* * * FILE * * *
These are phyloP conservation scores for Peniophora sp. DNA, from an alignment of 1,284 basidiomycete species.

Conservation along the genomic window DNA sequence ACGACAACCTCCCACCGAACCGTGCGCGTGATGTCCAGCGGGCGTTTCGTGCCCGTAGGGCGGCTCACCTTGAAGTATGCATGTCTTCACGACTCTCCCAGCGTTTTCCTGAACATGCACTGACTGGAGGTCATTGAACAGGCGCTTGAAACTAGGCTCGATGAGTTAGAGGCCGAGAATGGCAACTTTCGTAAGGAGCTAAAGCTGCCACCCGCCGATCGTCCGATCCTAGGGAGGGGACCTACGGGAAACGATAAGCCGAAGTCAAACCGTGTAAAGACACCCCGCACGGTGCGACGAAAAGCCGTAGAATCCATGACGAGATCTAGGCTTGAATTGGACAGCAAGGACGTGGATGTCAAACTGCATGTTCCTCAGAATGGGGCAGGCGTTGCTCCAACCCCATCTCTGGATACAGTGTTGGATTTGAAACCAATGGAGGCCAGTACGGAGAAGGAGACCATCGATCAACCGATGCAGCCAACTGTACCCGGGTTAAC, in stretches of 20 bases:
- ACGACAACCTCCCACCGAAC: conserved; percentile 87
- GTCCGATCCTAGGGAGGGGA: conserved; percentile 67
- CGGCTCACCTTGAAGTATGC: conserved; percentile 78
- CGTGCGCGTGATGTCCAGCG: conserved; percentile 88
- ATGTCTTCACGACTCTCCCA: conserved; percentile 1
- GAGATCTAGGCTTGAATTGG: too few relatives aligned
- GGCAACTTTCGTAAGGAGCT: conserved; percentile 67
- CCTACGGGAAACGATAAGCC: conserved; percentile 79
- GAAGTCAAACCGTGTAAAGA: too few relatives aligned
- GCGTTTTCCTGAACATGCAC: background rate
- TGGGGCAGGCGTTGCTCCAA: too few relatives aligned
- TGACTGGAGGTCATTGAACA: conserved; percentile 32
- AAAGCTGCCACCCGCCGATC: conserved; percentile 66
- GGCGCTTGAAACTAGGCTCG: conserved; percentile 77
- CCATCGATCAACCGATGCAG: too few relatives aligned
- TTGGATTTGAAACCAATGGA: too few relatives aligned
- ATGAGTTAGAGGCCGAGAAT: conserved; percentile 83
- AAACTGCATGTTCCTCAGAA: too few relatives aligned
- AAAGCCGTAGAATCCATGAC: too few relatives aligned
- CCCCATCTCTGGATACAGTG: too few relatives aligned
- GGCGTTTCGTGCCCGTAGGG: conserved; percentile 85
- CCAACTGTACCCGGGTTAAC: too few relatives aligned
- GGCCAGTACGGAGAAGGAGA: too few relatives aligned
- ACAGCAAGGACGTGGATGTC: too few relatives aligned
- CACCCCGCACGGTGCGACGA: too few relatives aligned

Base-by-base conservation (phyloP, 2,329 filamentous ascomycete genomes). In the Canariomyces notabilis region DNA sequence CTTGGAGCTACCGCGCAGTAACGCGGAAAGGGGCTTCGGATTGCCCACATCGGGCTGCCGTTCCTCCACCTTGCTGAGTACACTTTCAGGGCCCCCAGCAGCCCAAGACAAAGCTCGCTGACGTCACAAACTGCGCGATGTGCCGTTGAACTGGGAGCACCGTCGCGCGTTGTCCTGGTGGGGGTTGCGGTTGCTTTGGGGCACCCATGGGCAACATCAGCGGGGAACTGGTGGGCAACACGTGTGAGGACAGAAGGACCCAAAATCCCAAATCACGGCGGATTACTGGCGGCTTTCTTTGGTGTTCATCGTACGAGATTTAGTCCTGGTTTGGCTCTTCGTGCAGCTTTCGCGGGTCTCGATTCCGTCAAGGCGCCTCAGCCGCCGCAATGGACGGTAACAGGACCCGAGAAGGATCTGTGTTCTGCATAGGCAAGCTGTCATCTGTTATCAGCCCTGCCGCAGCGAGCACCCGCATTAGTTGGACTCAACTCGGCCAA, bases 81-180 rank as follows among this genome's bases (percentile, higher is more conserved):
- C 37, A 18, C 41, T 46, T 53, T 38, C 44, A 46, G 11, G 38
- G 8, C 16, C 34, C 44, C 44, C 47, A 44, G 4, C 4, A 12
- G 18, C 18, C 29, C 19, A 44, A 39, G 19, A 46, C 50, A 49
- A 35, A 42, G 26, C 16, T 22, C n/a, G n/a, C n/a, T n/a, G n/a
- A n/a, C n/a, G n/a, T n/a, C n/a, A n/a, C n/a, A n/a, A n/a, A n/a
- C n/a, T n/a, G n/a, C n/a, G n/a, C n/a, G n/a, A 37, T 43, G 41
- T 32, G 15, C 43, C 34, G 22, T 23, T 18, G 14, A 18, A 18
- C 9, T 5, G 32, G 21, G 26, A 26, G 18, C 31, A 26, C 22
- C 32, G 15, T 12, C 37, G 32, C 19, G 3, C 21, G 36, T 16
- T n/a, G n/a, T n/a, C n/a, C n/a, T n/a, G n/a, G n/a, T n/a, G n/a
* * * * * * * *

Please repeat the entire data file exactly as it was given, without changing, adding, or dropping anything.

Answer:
These are phyloP conservation scores for Peniophora sp. DNA, from an alignment of 1,284 basidiomycete species.

Conservation along the genomic window DNA sequence ACGACAACCTCCCACCGAACCGTGCGCGTGATGTCCAGCGGGCGTTTCGTGCCCGTAGGGCGGCTCACCTTGAAGTATGCATGTCTTCACGACTCTCCCAGCGTTTTCCTGAACATGCACTGACTGGAGGTCATTGAACAGGCGCTTGAAACTAGGCTCGATGAGTTAGAGGCCGAGAATGGCAACTTTCGTAAGGAGCTAAAGCTGCCACCCGCCGATCGTCCGATCCTAGGGAGGGGACCTACGGGAAACGATAAGCCGAAGTCAAACCGTGTAAAGACACCCCGCACGGTGCGACGAAAAGCCGTAGAATCCATGACGAGATCTAGGCTTGAATTGGACAGCAAGGACGTGGATGTCAAACTGCATGTTCCTCAGAATGGGGCAGGCGTTGCTCCAACCCCATCTCTGGATACAGTGTTGGATTTGAAACCAATGGAGGCCAGTACGGAGAAGGAGACCATCGATCAACCGATGCAGCCAACTGTACCCGGGTTAAC, in stretches of 20 bases:
- ACGACAACCTCCCACCGAAC: conserved; percentile 87
- GTCCGATCCTAGGGAGGGGA: conserved; percentile 67
- CGGCTCACCTTGAAGTATGC: conserved; percentile 78
- CGTGCGCGTGATGTCCAGCG: conserved; percentile 88
- ATGTCTTCACGACTCTCCCA: conserved; percentile 1
- GAGATCTAGGCTTGAATTGG: too few relatives aligned
- GGCAACTTTCGTAAGGAGCT: conserved; percentile 67
- CCTACGGGAAACGATAAGCC: conserved; percentile 79
- GAAGTCAAACCGTGTAAAGA: too few relatives aligned
- GCGTTTTCCTGAACATGCAC: background rate
- TGGGGCAGGCGTTGCTCCAA: too few relatives aligned
- TGACTGGAGGTCATTGAACA: conserved; percentile 32
- AAAGCTGCCACCCGCCGATC: conserved; percentile 66
- GGCGCTTGAAACTAGGCTCG: conserved; percentile 77
- CCATCGATCAACCGATGCAG: too few relatives aligned
- TTGGATTTGAAACCAATGGA: too few relatives aligned
- ATGAGTTAGAGGCCGAGAAT: conserved; percentile 83
- AAACTGCATGTTCCTCAGAA: too few relatives aligned
- AAAGCCGTAGAATCCATGAC: too few relatives aligned
- CCCCATCTCTGGATACAGTG: too few relatives aligned
- GGCGTTTCGTGCCCGTAGGG: conserved; percentile 85
- CCAACTGTACCCGGGTTAAC: too few relatives aligned
- GGCCAGTACGGAGAAGGAGA: too few relatives aligned
- ACAGCAAGGACGTGGATGTC: too few relatives aligned
- CACCCCGCACGGTGCGACGA: too few relatives aligned

Base-by-base conservation (phyloP, 2,329 filamentous ascomycete genomes). In the Canariomyces notabilis region DNA sequence CTTGGAGCTACCGCGCAGTAACGCGGAAAGGGGCTTCGGATTGCCCACATCGGGCTGCCGTTCCTCCACCTTGCTGAGTACACTTTCAGGGCCCCCAGCAGCCCAAGACAAAGCTCGCTGACGTCACAAACTGCGCGATGTGCCGTTGAACTGGGAGCACCGTCGCGCGTTGTCCTGGTGGGGGTTGCGGTTGCTTTGGGGCACCCATGGGCAACATCAGCGGGGAACTGGTGGGCAACACGTGTGAGGACAGAAGGACCCAAAATCCCAAATCACGGCGGATTACTGGCGGCTTTCTTTGGTGTTCATCGTACGAGATTTAGTCCTGGTTTGGCTCTTCGTGCAGCTTTCGCGGGTCTCGATTCCGTCAAGGCGCCTCAGCCGCCGCAATGGACGGTAACAGGACCCGAGAAGGATCTGTGTTCTGCATAGGCAAGCTGTCATCTGTTATCAGCCCTGCCGCAGCGAGCACCCGCATTAGTTGGACTCAACTCGGCCAA, bases 81-180 rank as follows among this genome's bases (percentile, higher is more conserved):
- C 37, A 18, C 41, T 46, T 53, T 38, C 44, A 46, G 11, G 38
- G 8, C 16, C 34, C 44, C 44, C 47, A 44, G 4, C 4, A 12
- G 18, C 18, C 29, C 19, A 44, A 39, G 19, A 46, C 50, A 49
- A 35, A 42, G 26, C 16, T 22, C n/a, G n/a, C n/a, T n/a, G n/a
- A n/a, C n/a, G n/a, T n/a, C n/a, A n/a, C n/a, A n/a, A n/a, A n/a
- C n/a, T n/a, G n/a, C n/a, G n/a, C n/a, G n/a, A 37, T 43, G 41
- T 32, G 15, C 43, C 34, G 22, T 23, T 18, G 14, A 18, A 18
- C 9, T 5, G 32, G 21, G 26, A 26, G 18, C 31, A 26, C 22
- C 32, G 15, T 12, C 37, G 32, C 19, G 3, C 21, G 36, T 16
- T n/a, G n/a, T n/a, C n/a, C n/a, T n/a, G n/a, G n/a, T n/a, G n/a